After a long day of adventuring and driving, you finally find somewhere to camp for the night. The Clif bar and handful of trail mix you ate that afternoon is wearing off. Patience stretched thin, you dig around in a bin of food in the back of your car, trying to find something to satisfy the ever-demanding dragon in your belly.  What do you find?  Instant noodles…yet again

What if I told you, it IS possible to eat healthy, and on a budget while car camping?  What if you could eat more than granola bars and instant noodles? All it takes is some planning and creativity.  

Kitchen Supplies

To begin planning your meals, you first have to think about your “kitchen”.  What supplies are necessary to make delicious meals out of the back of your car? The following is a list of MUST haves when living life on the road.

  • Portable stoves.

These can range from a small and portable gas stove, such as a Jetboil, or MSR Pocket Rocket, to a larger stove, such as a Coleman.  What you choose depends on what your goals and plans are while on the road.  I personally use a lightweight MSR  portable single flame stove, as I find it easy to pack, it doesn’t take up much space and can be used for backpacking trips.

  • Lighter

Just in case the self ignite switch on your stove stops working.

  • Kitchen supplies

A pot, a frying pan, knife, cutting board, can opener, bowls, and sporks.  Essentials in the “kitchen”. I use collapsible bowls, which can double as a cup. These save space and weight! However, my favourite kitchen utensil is a spork. They can be used for eating, stirring, and mixing!

The Food

Food is often the most exciting part of the day. If you have good food to look forward to!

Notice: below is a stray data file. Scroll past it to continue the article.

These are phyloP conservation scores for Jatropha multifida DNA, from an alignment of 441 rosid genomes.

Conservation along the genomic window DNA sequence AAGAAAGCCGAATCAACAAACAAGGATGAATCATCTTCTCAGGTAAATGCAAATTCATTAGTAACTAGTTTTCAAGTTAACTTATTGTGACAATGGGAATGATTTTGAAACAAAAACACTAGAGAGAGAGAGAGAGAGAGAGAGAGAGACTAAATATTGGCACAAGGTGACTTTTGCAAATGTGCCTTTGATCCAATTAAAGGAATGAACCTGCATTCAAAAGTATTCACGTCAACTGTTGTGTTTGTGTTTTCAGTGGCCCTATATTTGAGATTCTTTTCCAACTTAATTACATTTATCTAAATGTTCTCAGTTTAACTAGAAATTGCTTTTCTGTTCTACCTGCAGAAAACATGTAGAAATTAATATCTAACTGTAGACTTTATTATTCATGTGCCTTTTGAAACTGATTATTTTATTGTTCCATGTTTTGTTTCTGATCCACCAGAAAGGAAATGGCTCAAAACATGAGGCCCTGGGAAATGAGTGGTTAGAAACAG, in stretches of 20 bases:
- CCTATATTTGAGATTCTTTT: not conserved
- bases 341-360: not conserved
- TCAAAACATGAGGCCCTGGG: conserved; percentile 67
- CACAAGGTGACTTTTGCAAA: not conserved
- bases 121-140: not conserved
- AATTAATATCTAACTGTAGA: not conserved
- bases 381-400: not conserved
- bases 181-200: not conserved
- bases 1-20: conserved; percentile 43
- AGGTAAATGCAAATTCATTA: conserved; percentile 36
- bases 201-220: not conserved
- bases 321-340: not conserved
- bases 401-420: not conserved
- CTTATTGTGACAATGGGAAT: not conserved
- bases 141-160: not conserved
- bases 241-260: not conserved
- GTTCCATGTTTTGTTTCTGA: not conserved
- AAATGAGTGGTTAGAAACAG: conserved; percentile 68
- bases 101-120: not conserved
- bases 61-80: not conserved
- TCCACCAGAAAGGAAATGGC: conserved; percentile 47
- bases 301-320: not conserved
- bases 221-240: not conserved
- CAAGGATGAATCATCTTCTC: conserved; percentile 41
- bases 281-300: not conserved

• Oatmeal.  Spice it up! Add dried fruit, milk powder, coconut flakes, maple syrup
  • Eggs. I eat a LOT of eggs while on the road. They are filling and packed with protein! And, can be diversified easily. Make scrambled eggs, but throw in some chopped onion, peppers, and spinach. Make hard boiled eggs to add protein to other dishes. Or just make a plain old fried egg to have with toast.
  • Potatoes. Fry ‘em up!  Or, if you have a fire, wrap them in tin foil and let them cook in the coals until done.
  • Peanut butter or nut butter. Again, protein packed. Good to snack on, or put on toast, fruit, or celery.
  • Banana pancakes – just mash bananas, and an egg together and fry it up! You can even add cinnamon or other spices to make it interesting.
  • Coffee. Instant coffee or “real” coffee, depends on what you like! There are many lightweight and affordable devices out there to make your own lattes on the road.
  • Powdered Milk is an essential in the “kitchen”. It can be added to so many different dishes, and doesn’t go bad! You just mix what you need, and save the rest as powder.


  • Tuna (plain or pre flavoured) and crackers, peppers or celery, or any other veggie of your choice!
  • Sandwiches. Since you already have eggs and tuna you could make those into sandwiches, or use some deli meat.  
  • Macaroni salad with veggies mixed in.
  • Chickpea Scramble.


The one-pot wonders, as I like to call them.

  • Brown instant rice
  • Chili (canned beans and veggies)
  • Homemade soup, just boil your meat of choice until cooked, add some chicken, veggie, or beef stock, and add some cabbage, spinach, onion, or whatever veggies you want. * this uses more fuel than other dishes, but tastes delicious!
  • Pasta. You can be as creative as you want with this!


  • Dark chocolate
  • Fruit
  • Granola bars or trailmix
  • Carrots, celery, or any other veggies
  • Hummus 

These are just a few samples of what I usually eat while on the road. Most of these ingredients are inexpensive but are staples to make a variety of dishes. Meat can be pricey, so depending on what your budget is, you can choose to substitute for another form of protein such as beans. Be creative!  A good rule of thumb is to have veggies, carbs, and a protein in your meal.  The one-pot wonder meals are definitely a time and fuel saver, and taste great!

Meal Planning

Brainstorm, write down which meals you would like to have that week on a calendar, and then make a grocery list. Is it really that simple? It can be! Using a pre-made meal planning calendar or app can help with the process if it still feels like a struggle.

Taking a day every week to plan your meals is a great way to save time and money.  Curbing the desire to buy unhealthy or random ingredients, and instead making shopping purposeful and time-efficient. Spending less time aimlessly wandering through grocery store isles leaves more time for doing the things you love!